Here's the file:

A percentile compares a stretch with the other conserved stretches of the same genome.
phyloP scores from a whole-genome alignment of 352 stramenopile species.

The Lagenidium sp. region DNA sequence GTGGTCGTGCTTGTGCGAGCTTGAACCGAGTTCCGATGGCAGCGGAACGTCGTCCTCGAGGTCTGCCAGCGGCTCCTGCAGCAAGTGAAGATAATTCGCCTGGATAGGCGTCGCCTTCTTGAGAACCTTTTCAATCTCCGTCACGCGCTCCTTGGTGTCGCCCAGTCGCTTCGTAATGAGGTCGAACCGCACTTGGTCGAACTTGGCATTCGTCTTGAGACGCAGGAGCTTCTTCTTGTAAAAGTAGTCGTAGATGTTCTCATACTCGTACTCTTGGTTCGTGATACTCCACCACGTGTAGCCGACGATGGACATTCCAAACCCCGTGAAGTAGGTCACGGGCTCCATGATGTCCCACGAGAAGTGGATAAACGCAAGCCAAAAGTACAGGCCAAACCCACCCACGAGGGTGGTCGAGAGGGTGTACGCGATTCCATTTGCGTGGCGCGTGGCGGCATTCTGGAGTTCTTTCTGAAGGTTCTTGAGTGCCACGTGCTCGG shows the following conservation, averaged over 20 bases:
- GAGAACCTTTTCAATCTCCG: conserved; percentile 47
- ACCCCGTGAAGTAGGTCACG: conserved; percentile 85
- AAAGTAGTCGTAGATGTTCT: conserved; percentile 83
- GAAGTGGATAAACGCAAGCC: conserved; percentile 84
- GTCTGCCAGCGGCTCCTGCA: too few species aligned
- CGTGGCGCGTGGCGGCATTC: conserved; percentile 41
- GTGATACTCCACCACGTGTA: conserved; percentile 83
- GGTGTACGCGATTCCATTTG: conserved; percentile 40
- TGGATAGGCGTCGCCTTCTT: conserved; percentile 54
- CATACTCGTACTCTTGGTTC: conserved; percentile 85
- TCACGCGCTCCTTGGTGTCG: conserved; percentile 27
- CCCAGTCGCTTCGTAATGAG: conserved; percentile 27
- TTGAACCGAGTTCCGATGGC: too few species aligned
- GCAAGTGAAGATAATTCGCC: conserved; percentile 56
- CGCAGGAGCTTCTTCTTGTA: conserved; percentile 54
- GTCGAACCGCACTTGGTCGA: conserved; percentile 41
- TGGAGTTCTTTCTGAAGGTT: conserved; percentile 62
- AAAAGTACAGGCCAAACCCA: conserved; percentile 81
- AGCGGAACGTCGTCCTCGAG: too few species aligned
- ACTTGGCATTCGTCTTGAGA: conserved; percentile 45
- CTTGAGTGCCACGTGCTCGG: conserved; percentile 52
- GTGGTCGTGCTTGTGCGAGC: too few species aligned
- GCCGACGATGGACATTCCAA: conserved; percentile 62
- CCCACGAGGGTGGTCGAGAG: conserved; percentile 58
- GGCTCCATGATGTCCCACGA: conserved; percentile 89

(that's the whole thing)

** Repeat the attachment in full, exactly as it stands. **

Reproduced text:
A percentile compares a stretch with the other conserved stretches of the same genome.
phyloP scores from a whole-genome alignment of 352 stramenopile species.

The Lagenidium sp. region DNA sequence GTGGTCGTGCTTGTGCGAGCTTGAACCGAGTTCCGATGGCAGCGGAACGTCGTCCTCGAGGTCTGCCAGCGGCTCCTGCAGCAAGTGAAGATAATTCGCCTGGATAGGCGTCGCCTTCTTGAGAACCTTTTCAATCTCCGTCACGCGCTCCTTGGTGTCGCCCAGTCGCTTCGTAATGAGGTCGAACCGCACTTGGTCGAACTTGGCATTCGTCTTGAGACGCAGGAGCTTCTTCTTGTAAAAGTAGTCGTAGATGTTCTCATACTCGTACTCTTGGTTCGTGATACTCCACCACGTGTAGCCGACGATGGACATTCCAAACCCCGTGAAGTAGGTCACGGGCTCCATGATGTCCCACGAGAAGTGGATAAACGCAAGCCAAAAGTACAGGCCAAACCCACCCACGAGGGTGGTCGAGAGGGTGTACGCGATTCCATTTGCGTGGCGCGTGGCGGCATTCTGGAGTTCTTTCTGAAGGTTCTTGAGTGCCACGTGCTCGG shows the following conservation, averaged over 20 bases:
- GAGAACCTTTTCAATCTCCG: conserved; percentile 47
- ACCCCGTGAAGTAGGTCACG: conserved; percentile 85
- AAAGTAGTCGTAGATGTTCT: conserved; percentile 83
- GAAGTGGATAAACGCAAGCC: conserved; percentile 84
- GTCTGCCAGCGGCTCCTGCA: too few species aligned
- CGTGGCGCGTGGCGGCATTC: conserved; percentile 41
- GTGATACTCCACCACGTGTA: conserved; percentile 83
- GGTGTACGCGATTCCATTTG: conserved; percentile 40
- TGGATAGGCGTCGCCTTCTT: conserved; percentile 54
- CATACTCGTACTCTTGGTTC: conserved; percentile 85
- TCACGCGCTCCTTGGTGTCG: conserved; percentile 27
- CCCAGTCGCTTCGTAATGAG: conserved; percentile 27
- TTGAACCGAGTTCCGATGGC: too few species aligned
- GCAAGTGAAGATAATTCGCC: conserved; percentile 56
- CGCAGGAGCTTCTTCTTGTA: conserved; percentile 54
- GTCGAACCGCACTTGGTCGA: conserved; percentile 41
- TGGAGTTCTTTCTGAAGGTT: conserved; percentile 62
- AAAAGTACAGGCCAAACCCA: conserved; percentile 81
- AGCGGAACGTCGTCCTCGAG: too few species aligned
- ACTTGGCATTCGTCTTGAGA: conserved; percentile 45
- CTTGAGTGCCACGTGCTCGG: conserved; percentile 52
- GTGGTCGTGCTTGTGCGAGC: too few species aligned
- GCCGACGATGGACATTCCAA: conserved; percentile 62
- CCCACGAGGGTGGTCGAGAG: conserved; percentile 58
- GGCTCCATGATGTCCCACGA: conserved; percentile 89